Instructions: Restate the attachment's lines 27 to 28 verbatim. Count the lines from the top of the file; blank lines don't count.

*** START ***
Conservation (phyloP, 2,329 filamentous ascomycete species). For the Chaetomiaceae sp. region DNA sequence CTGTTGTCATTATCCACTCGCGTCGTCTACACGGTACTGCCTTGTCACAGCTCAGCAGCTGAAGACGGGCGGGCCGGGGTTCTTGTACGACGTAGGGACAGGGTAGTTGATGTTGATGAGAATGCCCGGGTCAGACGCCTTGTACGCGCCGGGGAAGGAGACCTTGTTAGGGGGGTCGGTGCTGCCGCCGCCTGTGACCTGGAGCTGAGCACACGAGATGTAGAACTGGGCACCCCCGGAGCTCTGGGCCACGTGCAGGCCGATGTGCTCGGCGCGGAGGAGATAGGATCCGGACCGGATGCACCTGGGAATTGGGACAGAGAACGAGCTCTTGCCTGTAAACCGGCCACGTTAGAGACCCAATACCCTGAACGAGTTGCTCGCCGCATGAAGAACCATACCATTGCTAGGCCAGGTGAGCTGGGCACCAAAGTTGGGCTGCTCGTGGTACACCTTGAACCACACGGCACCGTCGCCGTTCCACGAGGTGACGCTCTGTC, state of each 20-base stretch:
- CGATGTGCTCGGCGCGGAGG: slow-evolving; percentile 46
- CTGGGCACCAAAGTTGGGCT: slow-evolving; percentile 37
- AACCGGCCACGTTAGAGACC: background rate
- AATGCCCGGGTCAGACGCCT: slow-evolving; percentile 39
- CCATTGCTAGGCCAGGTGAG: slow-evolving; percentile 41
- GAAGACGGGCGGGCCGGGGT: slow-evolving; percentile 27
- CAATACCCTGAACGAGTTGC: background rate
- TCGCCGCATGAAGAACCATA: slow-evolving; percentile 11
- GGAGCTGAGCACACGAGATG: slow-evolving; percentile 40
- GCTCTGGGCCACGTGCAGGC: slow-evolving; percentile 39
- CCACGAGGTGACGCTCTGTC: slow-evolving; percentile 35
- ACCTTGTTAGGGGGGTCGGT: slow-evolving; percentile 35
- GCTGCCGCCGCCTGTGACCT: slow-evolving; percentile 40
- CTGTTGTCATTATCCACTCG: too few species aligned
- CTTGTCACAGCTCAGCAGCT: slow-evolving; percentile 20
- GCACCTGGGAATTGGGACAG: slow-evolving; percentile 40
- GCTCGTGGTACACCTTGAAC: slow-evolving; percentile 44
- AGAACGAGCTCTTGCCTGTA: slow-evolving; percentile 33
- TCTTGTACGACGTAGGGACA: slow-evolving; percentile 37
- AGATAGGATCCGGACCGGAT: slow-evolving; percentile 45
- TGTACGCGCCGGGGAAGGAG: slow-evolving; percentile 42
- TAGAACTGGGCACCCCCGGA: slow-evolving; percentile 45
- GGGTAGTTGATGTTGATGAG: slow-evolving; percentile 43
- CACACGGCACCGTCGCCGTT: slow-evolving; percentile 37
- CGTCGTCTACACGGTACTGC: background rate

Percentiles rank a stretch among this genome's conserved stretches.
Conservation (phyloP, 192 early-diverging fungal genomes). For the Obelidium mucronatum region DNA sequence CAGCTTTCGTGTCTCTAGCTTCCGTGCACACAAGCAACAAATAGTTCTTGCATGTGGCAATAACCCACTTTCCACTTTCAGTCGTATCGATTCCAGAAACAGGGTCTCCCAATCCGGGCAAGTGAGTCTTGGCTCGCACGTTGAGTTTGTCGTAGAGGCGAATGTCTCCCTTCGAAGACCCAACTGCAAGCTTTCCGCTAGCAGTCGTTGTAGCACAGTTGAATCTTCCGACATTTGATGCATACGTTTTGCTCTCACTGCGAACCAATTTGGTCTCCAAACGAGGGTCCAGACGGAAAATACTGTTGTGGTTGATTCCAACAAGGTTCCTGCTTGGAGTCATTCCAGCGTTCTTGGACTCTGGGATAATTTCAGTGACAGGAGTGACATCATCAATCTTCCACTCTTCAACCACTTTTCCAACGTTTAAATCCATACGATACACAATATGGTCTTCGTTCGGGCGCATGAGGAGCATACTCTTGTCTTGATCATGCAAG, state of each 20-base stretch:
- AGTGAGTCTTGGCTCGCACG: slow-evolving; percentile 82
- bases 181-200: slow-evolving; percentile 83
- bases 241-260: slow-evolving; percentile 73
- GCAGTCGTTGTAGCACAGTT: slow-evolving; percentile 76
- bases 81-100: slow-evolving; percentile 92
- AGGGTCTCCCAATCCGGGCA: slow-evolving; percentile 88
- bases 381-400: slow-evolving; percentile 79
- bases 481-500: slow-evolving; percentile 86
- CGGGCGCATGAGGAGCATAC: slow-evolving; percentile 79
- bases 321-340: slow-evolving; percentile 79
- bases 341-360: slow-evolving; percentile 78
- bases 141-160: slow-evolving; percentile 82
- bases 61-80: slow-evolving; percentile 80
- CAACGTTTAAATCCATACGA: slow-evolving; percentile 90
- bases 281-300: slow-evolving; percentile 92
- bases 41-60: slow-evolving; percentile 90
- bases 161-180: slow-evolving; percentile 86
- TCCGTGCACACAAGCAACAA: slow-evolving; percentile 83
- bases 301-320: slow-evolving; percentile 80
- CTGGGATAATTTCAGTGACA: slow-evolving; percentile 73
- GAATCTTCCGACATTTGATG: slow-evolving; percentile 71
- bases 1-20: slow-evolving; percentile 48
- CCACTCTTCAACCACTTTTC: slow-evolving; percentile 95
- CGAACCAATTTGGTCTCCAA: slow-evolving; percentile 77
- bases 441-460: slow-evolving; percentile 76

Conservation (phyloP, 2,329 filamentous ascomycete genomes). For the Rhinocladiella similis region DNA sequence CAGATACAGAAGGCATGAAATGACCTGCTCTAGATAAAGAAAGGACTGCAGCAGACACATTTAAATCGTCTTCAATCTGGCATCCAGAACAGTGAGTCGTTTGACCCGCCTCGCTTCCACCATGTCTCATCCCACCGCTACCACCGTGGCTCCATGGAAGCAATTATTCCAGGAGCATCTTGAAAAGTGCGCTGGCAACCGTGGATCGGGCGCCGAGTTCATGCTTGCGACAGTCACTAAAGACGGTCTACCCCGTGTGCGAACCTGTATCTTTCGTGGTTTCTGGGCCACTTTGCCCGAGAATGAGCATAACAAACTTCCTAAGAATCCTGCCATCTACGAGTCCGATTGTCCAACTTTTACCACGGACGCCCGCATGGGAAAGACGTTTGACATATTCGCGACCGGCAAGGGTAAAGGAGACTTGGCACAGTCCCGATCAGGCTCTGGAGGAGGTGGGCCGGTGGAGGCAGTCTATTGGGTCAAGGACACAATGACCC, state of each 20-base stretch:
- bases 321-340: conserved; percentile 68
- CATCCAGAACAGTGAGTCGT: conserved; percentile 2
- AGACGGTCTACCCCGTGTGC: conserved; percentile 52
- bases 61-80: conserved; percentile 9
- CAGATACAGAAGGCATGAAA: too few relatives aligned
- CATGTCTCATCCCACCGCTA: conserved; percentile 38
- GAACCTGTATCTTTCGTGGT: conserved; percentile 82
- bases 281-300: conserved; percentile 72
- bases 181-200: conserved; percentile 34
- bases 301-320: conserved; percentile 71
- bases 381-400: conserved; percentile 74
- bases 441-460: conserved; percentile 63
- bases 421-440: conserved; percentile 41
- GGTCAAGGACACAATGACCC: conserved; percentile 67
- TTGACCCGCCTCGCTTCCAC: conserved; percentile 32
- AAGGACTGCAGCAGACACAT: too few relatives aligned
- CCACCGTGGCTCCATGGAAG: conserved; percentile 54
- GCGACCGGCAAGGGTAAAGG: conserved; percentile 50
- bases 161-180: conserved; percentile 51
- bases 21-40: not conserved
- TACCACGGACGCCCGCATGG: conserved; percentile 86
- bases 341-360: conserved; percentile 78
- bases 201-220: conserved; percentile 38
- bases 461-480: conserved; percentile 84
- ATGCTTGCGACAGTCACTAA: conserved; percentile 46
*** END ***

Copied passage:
Percentiles rank a stretch among this genome's conserved stretches.
Conservation (phyloP, 192 early-diverging fungal genomes). For the Obelidium mucronatum region DNA sequence CAGCTTTCGTGTCTCTAGCTTCCGTGCACACAAGCAACAAATAGTTCTTGCATGTGGCAATAACCCACTTTCCACTTTCAGTCGTATCGATTCCAGAAACAGGGTCTCCCAATCCGGGCAAGTGAGTCTTGGCTCGCACGTTGAGTTTGTCGTAGAGGCGAATGTCTCCCTTCGAAGACCCAACTGCAAGCTTTCCGCTAGCAGTCGTTGTAGCACAGTTGAATCTTCCGACATTTGATGCATACGTTTTGCTCTCACTGCGAACCAATTTGGTCTCCAAACGAGGGTCCAGACGGAAAATACTGTTGTGGTTGATTCCAACAAGGTTCCTGCTTGGAGTCATTCCAGCGTTCTTGGACTCTGGGATAATTTCAGTGACAGGAGTGACATCATCAATCTTCCACTCTTCAACCACTTTTCCAACGTTTAAATCCATACGATACACAATATGGTCTTCGTTCGGGCGCATGAGGAGCATACTCTTGTCTTGATCATGCAAG, state of each 20-base stretch: